Jacob Ogles and I sat down with our ever-elusive SRQ publisher, Wes Roberts, to talk with him about his own film being shown at SFF, Foos Don’t Lie. The eight-minute film was filmed here in Sarasota and features such local notables as Patrick McCall, Christine Alexander, Chris Friday, Sage Hill and Catey Brannan who, according to Wes, steals the show with her character: a germ-phobic, hypochondriac advice-pushing coworker. Sounds sort of familiar…
The film was an improvisational experiment. I found myself competing in a 48-hour film competition with a team of improvisational actors.
So there was no script?
We knew the editing style, the through line and the plot, but outside of that there weren’t any written scripts. What happened in each scene was unscripted and of course there are always unexpected treasures that you discover when you approach it that way.
Is it a spoiler to talk about the fact this foosball table was everywhere?
What you have is a very internal journey of a young woman who is resisting the societal commitments of growing up, becoming more committed to her boyfriend and that sort of thing. The people who play foosball with her at the table are the people who help create her personality—her family, friends, past boyfriends… All of us are a composite of our experiences. In this case she goes on a journey of self-exploration to discover why she can’t make this decision that seems, on the outside, it should be an easy one. And the biggest the thing she discovers is that a lot of the advice she’s been given is terrible. So it’s about flushing out the bad advice and finding your own truth.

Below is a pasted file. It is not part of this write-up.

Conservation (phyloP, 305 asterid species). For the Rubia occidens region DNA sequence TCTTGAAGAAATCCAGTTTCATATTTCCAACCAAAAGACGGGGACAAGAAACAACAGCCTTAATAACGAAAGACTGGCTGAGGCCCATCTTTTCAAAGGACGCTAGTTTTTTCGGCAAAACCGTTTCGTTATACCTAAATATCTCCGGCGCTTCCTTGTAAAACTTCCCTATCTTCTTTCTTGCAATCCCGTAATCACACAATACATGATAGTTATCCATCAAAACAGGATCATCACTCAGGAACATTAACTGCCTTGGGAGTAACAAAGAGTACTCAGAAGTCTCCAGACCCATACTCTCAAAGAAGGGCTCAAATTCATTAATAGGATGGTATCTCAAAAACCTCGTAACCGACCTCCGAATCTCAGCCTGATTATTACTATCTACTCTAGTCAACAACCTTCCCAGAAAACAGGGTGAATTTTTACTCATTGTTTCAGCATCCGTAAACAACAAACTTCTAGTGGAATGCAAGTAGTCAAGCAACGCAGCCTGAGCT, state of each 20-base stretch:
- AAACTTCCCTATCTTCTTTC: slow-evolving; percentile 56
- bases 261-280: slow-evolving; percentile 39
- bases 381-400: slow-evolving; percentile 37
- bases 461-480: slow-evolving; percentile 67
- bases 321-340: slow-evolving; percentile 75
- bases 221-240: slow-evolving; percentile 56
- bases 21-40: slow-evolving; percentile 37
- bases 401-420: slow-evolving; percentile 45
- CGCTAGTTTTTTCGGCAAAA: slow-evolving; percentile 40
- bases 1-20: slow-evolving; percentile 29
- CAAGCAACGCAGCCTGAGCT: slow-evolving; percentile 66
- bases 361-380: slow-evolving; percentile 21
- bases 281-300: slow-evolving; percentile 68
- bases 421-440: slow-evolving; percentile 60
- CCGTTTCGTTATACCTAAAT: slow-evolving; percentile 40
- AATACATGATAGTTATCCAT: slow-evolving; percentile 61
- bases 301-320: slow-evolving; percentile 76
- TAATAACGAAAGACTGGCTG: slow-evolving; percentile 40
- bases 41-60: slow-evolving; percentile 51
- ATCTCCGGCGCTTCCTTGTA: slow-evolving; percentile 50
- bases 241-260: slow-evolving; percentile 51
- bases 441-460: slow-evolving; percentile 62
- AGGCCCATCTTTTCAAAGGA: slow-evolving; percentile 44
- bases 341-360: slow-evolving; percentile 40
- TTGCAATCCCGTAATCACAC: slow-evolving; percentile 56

It’s not a movie about foosball. However, there’s not a single scene or shot that doesn’t have foosball in it. But it’s definitely not a film about foosball.
So what is the film about?
I just told you! The name of the film is Foos Don’t Lie. It’s very experimental. The fact that so much of it was improvisational puts extra demands on the audience.
The way a 48-hour film works is that it’s a competition, and you’re given a category and aspects you have to include. Myself and my two writing partners, both men, received the category of “film de femme,” which simply means the main character is a woman and it’s from the woman’s point of view. You’re also given a prop and a line of dialogue that you have to include in your film. On Friday you write the film, all day Saturday you shoot the film, all of Saturday night you edit the film, and on Sunday morning you exceed the speed limit to turn the film in. We almost didn’t make it.
It’s pretty rare for 48-hour films to be in festivals because of the limitations in the filmmaking environment. In this case the audience’s enthusiasm for it will hopefully exceed the inevitable limitations that come from making a film in 48 hours. For people in Sarasota, this film has a lot of treasures that they can discover. People will compete to see who can figure out where the locations are. It was filmed 100 percent in Sarasota, and many of the actors will be very recognizable.
So when are you going to show your staff the movie?
I’ll show it at the staff meeting on Thursday.
Are you going to bring popcorn?
I don’t really eat popcorn.
The rest of your staff does.
Well, what about kale chips?
Kale chips? No thanks.